Another curveball of an album; and one you must devote a fair bit of time to get its measure. Satellite Supersonic Volume 1 is a trippy, drawn out affair, a compilation of old 7 inch releases and some unreleased material by bands that had some connection to the Secret Chiefs project. And further, everything has been remixed for this release to ensure a further twist to the tale.
There; that’s the hard info over with. As to the music, well it’s certainly psyched-out stuff (as befits the status of “remix”, I suppose) and full of references to traditional Afghan, Turkish and Middle East/Oriental music. The tracks initially veer between stately and reverential (as in Ishraqyyun’s Balance of the 19) or downright confusing in its willfulness, (listen to Ubik’s Electromagnetic Azoth if you want to be baffled). There are some belting recordings on here though: Ur’s Kulturvultur is a remorseless track, flitting between some playful melodics (courtesy of a balalaika & electronic harp? I wouldn’t know) and a thumpingly monolithic drum pattern. The fifth track on here, Ishraqyyun’s Balthassaar: Melchior: Caspar is a bizarre but very charming mix of electronics (that verge on the squiggles blurted out in old sci-fi soundtracks from the 1970s – think Studio G) and a three-part take on an Afghan folk melody.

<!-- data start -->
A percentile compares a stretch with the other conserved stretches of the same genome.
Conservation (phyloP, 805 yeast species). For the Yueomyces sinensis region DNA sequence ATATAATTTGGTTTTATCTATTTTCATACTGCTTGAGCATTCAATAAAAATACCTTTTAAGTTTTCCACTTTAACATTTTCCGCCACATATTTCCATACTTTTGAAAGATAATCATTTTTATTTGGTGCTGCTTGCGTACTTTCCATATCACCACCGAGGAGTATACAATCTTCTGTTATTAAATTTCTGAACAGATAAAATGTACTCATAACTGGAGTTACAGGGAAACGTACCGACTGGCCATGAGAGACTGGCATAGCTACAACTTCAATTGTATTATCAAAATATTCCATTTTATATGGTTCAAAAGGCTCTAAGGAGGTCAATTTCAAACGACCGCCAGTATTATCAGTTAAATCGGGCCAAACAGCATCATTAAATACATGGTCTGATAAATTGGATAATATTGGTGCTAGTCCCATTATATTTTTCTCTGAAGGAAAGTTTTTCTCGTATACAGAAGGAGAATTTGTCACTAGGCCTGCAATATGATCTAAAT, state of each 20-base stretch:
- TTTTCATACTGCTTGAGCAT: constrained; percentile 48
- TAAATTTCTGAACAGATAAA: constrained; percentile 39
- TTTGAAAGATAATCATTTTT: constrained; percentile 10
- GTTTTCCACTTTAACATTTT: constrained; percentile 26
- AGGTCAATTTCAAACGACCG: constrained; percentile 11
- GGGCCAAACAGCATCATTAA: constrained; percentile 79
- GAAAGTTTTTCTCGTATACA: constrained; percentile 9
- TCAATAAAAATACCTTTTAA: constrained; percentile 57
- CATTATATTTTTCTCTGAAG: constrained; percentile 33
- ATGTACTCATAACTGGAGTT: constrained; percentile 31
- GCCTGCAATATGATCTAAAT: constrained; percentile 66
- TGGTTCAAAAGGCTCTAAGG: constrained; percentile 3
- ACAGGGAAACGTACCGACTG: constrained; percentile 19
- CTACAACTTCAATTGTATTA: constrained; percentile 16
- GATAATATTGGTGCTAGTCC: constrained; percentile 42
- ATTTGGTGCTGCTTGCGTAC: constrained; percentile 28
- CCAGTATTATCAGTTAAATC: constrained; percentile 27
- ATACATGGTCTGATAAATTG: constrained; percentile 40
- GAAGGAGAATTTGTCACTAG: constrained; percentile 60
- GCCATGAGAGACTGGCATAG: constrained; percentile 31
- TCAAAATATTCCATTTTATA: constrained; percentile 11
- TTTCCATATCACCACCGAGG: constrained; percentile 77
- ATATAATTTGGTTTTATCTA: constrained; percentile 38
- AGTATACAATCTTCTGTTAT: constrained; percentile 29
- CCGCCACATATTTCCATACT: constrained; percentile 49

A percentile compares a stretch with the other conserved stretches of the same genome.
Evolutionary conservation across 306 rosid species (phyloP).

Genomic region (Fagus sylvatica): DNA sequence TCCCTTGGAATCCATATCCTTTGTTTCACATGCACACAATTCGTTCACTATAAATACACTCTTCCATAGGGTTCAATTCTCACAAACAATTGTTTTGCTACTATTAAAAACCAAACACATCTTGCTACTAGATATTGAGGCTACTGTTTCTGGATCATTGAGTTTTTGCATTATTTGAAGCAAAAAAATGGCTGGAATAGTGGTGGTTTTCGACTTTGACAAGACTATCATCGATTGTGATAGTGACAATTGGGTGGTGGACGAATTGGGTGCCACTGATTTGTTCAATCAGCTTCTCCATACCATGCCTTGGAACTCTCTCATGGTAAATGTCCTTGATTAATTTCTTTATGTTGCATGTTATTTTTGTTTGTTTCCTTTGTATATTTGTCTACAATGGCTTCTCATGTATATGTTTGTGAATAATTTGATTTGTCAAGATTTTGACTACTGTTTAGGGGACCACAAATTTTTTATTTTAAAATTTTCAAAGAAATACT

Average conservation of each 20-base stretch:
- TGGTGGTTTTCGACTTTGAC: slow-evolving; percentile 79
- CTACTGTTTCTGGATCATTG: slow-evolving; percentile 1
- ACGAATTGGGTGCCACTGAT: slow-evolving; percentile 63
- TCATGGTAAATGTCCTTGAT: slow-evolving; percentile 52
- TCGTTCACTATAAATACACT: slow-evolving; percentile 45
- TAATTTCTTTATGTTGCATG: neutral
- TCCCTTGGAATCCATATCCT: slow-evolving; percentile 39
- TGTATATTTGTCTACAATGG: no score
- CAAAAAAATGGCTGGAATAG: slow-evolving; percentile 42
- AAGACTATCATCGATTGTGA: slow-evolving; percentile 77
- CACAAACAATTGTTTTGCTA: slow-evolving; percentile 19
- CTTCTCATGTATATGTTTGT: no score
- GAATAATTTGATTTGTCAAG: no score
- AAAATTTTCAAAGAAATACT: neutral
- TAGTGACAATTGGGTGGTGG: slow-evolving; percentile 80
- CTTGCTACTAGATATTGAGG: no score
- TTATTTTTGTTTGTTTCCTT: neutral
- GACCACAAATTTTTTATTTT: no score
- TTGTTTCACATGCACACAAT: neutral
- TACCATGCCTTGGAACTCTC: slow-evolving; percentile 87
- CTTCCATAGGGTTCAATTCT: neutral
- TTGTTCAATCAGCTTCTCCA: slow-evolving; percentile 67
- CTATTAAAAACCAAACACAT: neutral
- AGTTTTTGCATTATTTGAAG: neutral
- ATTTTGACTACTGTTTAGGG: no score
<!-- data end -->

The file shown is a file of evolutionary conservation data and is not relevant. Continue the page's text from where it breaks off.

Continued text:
The Studio G feel is carried on with Electromagnetic Azoth’s The Left Hand of Nothingness which is a ghostly track enlivened by some crashes and bangs and the sound of breathing… Sci-fi Paranoia is enforced with UR’s Anthropomorphosis: Boxleitner and the last track (entitled Mystery Track on the CD I have) is a curious fluttery affair that eventually reconciles itself to documenting more Arabic influences.
Strange but very accessible.